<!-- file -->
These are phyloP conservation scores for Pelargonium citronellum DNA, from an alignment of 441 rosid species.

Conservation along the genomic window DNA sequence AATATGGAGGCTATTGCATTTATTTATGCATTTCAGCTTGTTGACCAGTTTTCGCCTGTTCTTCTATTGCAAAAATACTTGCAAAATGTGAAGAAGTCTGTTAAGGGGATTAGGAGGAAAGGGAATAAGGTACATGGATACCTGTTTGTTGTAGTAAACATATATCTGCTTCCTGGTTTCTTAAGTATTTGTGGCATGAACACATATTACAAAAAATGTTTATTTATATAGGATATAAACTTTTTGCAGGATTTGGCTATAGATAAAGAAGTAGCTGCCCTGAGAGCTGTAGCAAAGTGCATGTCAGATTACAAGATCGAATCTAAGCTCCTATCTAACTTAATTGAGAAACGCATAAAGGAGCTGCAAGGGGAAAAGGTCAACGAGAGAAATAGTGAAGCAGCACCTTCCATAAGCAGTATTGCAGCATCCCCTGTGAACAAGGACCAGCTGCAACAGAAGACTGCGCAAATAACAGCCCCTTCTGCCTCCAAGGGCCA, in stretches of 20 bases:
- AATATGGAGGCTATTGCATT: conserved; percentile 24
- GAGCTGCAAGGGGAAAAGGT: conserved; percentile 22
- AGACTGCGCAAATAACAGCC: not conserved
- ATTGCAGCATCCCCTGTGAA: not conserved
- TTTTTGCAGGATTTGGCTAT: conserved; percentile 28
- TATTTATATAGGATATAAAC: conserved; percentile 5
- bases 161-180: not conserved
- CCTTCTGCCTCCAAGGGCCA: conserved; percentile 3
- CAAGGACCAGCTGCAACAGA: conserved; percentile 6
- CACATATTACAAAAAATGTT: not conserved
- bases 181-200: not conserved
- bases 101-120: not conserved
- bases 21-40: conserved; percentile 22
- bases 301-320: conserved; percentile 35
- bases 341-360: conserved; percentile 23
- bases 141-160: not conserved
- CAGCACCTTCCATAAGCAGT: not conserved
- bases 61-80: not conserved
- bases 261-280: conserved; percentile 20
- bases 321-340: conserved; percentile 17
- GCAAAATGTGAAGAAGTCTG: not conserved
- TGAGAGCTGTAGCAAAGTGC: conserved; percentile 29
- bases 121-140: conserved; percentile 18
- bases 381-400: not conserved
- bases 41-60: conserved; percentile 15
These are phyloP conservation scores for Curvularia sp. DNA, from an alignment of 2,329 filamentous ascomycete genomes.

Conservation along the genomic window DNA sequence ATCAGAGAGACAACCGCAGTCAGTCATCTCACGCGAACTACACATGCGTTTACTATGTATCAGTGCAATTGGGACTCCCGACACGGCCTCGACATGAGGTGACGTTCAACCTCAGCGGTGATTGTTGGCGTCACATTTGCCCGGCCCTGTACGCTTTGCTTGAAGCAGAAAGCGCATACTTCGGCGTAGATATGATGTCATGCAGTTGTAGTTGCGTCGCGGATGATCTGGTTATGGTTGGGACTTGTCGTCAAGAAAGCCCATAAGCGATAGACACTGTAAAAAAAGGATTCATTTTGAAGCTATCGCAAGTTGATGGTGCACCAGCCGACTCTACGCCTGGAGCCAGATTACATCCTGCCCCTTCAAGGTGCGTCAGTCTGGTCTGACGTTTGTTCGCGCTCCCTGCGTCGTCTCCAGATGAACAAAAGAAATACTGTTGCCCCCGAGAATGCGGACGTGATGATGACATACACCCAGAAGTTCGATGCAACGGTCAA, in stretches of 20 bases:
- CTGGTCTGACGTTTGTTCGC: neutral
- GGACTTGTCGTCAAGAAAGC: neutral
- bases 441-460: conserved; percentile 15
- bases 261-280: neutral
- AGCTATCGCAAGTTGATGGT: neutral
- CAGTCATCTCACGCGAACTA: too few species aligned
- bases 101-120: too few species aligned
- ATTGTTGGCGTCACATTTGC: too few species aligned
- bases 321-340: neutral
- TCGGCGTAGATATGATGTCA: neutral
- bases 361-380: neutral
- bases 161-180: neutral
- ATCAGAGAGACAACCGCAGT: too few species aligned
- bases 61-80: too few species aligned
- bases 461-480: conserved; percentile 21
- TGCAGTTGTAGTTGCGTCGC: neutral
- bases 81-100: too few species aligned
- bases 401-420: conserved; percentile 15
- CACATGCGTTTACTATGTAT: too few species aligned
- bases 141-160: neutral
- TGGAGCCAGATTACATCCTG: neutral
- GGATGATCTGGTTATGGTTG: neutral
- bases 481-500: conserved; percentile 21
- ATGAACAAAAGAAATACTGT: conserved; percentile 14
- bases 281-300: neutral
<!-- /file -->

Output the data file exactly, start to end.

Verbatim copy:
These are phyloP conservation scores for Pelargonium citronellum DNA, from an alignment of 441 rosid species.

Conservation along the genomic window DNA sequence AATATGGAGGCTATTGCATTTATTTATGCATTTCAGCTTGTTGACCAGTTTTCGCCTGTTCTTCTATTGCAAAAATACTTGCAAAATGTGAAGAAGTCTGTTAAGGGGATTAGGAGGAAAGGGAATAAGGTACATGGATACCTGTTTGTTGTAGTAAACATATATCTGCTTCCTGGTTTCTTAAGTATTTGTGGCATGAACACATATTACAAAAAATGTTTATTTATATAGGATATAAACTTTTTGCAGGATTTGGCTATAGATAAAGAAGTAGCTGCCCTGAGAGCTGTAGCAAAGTGCATGTCAGATTACAAGATCGAATCTAAGCTCCTATCTAACTTAATTGAGAAACGCATAAAGGAGCTGCAAGGGGAAAAGGTCAACGAGAGAAATAGTGAAGCAGCACCTTCCATAAGCAGTATTGCAGCATCCCCTGTGAACAAGGACCAGCTGCAACAGAAGACTGCGCAAATAACAGCCCCTTCTGCCTCCAAGGGCCA, in stretches of 20 bases:
- AATATGGAGGCTATTGCATT: conserved; percentile 24
- GAGCTGCAAGGGGAAAAGGT: conserved; percentile 22
- AGACTGCGCAAATAACAGCC: not conserved
- ATTGCAGCATCCCCTGTGAA: not conserved
- TTTTTGCAGGATTTGGCTAT: conserved; percentile 28
- TATTTATATAGGATATAAAC: conserved; percentile 5
- bases 161-180: not conserved
- CCTTCTGCCTCCAAGGGCCA: conserved; percentile 3
- CAAGGACCAGCTGCAACAGA: conserved; percentile 6
- CACATATTACAAAAAATGTT: not conserved
- bases 181-200: not conserved
- bases 101-120: not conserved
- bases 21-40: conserved; percentile 22
- bases 301-320: conserved; percentile 35
- bases 341-360: conserved; percentile 23
- bases 141-160: not conserved
- CAGCACCTTCCATAAGCAGT: not conserved
- bases 61-80: not conserved
- bases 261-280: conserved; percentile 20
- bases 321-340: conserved; percentile 17
- GCAAAATGTGAAGAAGTCTG: not conserved
- TGAGAGCTGTAGCAAAGTGC: conserved; percentile 29
- bases 121-140: conserved; percentile 18
- bases 381-400: not conserved
- bases 41-60: conserved; percentile 15
These are phyloP conservation scores for Curvularia sp. DNA, from an alignment of 2,329 filamentous ascomycete genomes.

Conservation along the genomic window DNA sequence ATCAGAGAGACAACCGCAGTCAGTCATCTCACGCGAACTACACATGCGTTTACTATGTATCAGTGCAATTGGGACTCCCGACACGGCCTCGACATGAGGTGACGTTCAACCTCAGCGGTGATTGTTGGCGTCACATTTGCCCGGCCCTGTACGCTTTGCTTGAAGCAGAAAGCGCATACTTCGGCGTAGATATGATGTCATGCAGTTGTAGTTGCGTCGCGGATGATCTGGTTATGGTTGGGACTTGTCGTCAAGAAAGCCCATAAGCGATAGACACTGTAAAAAAAGGATTCATTTTGAAGCTATCGCAAGTTGATGGTGCACCAGCCGACTCTACGCCTGGAGCCAGATTACATCCTGCCCCTTCAAGGTGCGTCAGTCTGGTCTGACGTTTGTTCGCGCTCCCTGCGTCGTCTCCAGATGAACAAAAGAAATACTGTTGCCCCCGAGAATGCGGACGTGATGATGACATACACCCAGAAGTTCGATGCAACGGTCAA, in stretches of 20 bases:
- CTGGTCTGACGTTTGTTCGC: neutral
- GGACTTGTCGTCAAGAAAGC: neutral
- bases 441-460: conserved; percentile 15
- bases 261-280: neutral
- AGCTATCGCAAGTTGATGGT: neutral
- CAGTCATCTCACGCGAACTA: too few species aligned
- bases 101-120: too few species aligned
- ATTGTTGGCGTCACATTTGC: too few species aligned
- bases 321-340: neutral
- TCGGCGTAGATATGATGTCA: neutral
- bases 361-380: neutral
- bases 161-180: neutral
- ATCAGAGAGACAACCGCAGT: too few species aligned
- bases 61-80: too few species aligned
- bases 461-480: conserved; percentile 21
- TGCAGTTGTAGTTGCGTCGC: neutral
- bases 81-100: too few species aligned
- bases 401-420: conserved; percentile 15
- CACATGCGTTTACTATGTAT: too few species aligned
- bases 141-160: neutral
- TGGAGCCAGATTACATCCTG: neutral
- GGATGATCTGGTTATGGTTG: neutral
- bases 481-500: conserved; percentile 21
- ATGAACAAAAGAAATACTGT: conserved; percentile 14
- bases 281-300: neutral